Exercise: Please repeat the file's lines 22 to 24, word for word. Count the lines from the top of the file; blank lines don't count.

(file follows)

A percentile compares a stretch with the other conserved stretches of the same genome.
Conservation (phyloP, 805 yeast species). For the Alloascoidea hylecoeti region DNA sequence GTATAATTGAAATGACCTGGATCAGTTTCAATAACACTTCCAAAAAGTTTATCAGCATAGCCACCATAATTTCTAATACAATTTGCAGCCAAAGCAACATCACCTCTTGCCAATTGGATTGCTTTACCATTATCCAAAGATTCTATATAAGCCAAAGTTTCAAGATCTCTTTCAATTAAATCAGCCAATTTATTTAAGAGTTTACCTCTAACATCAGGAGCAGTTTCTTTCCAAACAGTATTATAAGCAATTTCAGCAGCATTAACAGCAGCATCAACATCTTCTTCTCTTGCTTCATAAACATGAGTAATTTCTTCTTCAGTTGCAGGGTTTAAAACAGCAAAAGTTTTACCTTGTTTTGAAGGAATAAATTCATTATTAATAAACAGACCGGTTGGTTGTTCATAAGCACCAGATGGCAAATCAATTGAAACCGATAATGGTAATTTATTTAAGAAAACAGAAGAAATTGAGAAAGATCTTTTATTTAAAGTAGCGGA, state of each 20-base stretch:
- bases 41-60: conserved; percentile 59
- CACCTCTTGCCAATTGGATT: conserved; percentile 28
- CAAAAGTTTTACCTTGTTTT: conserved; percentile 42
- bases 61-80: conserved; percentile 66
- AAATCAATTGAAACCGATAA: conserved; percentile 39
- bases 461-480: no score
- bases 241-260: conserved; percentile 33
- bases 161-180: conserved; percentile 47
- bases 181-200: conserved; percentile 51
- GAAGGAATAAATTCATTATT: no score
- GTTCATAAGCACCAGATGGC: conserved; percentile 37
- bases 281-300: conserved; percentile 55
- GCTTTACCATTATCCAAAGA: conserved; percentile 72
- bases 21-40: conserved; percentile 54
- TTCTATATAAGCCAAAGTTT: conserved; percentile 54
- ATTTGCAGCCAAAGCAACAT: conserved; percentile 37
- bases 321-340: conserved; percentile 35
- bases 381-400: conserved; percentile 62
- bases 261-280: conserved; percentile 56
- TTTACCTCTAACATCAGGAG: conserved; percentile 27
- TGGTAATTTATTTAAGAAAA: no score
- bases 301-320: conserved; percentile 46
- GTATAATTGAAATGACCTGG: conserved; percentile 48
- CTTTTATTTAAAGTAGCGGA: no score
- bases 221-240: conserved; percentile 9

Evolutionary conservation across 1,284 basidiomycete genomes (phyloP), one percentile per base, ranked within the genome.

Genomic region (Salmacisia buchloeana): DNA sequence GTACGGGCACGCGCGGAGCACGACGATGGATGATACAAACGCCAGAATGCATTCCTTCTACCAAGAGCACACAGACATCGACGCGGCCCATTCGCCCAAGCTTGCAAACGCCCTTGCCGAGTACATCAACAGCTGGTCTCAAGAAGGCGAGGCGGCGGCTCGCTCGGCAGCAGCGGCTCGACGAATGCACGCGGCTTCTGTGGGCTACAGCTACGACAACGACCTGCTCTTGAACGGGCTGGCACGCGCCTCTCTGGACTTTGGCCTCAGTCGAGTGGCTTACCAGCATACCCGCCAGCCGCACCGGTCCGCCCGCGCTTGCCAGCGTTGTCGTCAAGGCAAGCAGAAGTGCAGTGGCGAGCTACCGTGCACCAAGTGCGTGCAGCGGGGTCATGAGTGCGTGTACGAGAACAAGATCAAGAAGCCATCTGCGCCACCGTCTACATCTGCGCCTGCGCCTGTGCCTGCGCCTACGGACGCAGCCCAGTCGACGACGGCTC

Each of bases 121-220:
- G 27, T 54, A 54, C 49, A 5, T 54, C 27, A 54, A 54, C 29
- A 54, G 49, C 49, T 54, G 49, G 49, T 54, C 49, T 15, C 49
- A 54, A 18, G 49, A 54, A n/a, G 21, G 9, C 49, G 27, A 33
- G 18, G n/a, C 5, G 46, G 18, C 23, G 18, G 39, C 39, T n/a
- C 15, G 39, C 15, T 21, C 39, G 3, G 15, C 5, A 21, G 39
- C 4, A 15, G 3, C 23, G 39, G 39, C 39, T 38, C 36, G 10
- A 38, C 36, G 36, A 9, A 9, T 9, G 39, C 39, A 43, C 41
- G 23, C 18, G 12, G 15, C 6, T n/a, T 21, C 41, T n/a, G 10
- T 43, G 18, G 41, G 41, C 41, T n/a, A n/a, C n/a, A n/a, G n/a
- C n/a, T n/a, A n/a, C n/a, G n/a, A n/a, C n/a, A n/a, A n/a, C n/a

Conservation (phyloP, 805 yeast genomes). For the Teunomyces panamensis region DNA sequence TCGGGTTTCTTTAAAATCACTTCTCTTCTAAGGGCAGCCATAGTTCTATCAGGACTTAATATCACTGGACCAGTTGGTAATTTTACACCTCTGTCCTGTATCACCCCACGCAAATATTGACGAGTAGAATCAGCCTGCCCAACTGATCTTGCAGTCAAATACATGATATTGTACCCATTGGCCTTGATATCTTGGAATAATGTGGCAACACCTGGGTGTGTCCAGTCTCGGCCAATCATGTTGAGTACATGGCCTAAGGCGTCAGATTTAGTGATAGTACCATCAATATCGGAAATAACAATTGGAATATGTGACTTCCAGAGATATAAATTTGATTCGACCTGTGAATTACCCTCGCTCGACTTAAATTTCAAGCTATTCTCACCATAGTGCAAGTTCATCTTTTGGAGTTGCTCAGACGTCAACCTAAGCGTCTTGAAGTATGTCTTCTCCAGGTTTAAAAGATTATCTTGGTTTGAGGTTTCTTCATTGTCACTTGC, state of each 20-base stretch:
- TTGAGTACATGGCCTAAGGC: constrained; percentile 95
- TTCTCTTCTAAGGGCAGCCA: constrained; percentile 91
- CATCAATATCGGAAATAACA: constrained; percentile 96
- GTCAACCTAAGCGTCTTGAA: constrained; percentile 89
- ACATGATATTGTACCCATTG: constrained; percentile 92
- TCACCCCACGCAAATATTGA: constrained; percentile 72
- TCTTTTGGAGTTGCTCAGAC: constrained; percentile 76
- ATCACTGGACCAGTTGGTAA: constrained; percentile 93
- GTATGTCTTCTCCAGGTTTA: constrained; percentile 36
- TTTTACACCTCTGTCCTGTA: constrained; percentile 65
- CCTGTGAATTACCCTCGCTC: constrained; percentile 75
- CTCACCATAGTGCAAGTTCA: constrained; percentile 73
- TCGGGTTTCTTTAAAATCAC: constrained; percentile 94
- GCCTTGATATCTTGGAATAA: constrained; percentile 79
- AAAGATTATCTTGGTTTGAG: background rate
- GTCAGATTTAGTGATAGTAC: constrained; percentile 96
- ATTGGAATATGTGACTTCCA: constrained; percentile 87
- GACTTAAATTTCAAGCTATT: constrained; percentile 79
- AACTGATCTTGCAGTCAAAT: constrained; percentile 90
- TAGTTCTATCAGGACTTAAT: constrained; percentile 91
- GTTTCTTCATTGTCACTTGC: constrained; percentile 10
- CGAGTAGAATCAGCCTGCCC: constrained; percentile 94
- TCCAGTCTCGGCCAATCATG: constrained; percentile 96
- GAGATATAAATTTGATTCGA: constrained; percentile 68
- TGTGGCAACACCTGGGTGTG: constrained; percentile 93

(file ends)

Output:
- TTTACCTCTAACATCAGGAG: conserved; percentile 27
- TGGTAATTTATTTAAGAAAA: no score
- bases 301-320: conserved; percentile 46